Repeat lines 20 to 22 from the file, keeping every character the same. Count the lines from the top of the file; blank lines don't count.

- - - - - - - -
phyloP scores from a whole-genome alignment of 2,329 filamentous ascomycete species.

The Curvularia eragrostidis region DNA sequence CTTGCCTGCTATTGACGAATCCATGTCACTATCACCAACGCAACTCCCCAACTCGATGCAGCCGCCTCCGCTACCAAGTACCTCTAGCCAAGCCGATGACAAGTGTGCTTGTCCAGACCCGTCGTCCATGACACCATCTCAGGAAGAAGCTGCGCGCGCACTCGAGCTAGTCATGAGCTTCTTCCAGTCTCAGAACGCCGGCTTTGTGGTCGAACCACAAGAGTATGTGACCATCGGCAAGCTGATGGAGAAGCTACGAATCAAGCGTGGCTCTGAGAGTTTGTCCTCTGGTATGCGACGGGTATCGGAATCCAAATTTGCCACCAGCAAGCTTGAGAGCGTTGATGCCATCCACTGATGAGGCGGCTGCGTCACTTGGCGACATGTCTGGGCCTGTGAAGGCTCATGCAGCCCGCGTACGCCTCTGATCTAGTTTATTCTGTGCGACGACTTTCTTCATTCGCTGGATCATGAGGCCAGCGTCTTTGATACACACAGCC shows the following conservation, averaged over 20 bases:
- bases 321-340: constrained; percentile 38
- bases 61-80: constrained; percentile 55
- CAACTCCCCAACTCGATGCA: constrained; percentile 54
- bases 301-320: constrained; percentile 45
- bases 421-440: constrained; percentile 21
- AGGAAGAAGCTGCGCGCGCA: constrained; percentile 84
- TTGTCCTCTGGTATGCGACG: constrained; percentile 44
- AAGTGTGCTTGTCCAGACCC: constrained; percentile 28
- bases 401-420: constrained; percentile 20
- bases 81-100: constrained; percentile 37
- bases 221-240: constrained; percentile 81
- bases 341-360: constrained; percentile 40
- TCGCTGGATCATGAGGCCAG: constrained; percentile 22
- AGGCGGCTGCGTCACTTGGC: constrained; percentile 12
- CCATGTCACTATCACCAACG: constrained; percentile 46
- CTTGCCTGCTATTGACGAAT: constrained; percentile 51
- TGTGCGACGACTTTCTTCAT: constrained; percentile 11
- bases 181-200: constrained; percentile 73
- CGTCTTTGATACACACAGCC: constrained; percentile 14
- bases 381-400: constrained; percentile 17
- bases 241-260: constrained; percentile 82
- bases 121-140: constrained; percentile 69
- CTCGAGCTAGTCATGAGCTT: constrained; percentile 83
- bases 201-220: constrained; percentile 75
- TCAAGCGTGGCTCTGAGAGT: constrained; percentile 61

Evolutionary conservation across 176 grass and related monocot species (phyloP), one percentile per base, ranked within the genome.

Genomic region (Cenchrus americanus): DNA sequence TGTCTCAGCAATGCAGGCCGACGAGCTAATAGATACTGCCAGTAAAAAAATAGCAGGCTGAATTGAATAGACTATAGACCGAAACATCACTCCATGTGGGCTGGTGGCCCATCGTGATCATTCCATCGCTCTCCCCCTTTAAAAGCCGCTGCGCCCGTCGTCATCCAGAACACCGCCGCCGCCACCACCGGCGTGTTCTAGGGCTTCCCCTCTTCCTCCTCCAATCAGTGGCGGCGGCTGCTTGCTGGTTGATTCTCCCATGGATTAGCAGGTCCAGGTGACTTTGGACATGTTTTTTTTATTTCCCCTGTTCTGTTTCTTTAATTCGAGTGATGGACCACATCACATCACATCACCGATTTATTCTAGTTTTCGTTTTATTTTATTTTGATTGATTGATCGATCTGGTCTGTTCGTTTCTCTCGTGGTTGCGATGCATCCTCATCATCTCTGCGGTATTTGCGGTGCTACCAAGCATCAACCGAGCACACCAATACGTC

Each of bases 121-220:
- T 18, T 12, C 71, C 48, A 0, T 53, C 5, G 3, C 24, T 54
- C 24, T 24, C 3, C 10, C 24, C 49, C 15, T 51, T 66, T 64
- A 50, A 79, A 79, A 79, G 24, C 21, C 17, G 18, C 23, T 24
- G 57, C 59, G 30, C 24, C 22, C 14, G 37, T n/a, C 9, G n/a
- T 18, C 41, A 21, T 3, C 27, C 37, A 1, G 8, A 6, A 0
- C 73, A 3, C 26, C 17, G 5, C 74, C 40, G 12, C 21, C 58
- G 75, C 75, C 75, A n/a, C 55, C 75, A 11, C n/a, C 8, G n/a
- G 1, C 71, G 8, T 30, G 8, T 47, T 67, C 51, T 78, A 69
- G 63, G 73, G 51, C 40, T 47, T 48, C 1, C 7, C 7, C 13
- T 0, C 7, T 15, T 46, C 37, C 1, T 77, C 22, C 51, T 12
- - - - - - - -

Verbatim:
- bases 181-200: constrained; percentile 73
- CGTCTTTGATACACACAGCC: constrained; percentile 14
- bases 381-400: constrained; percentile 17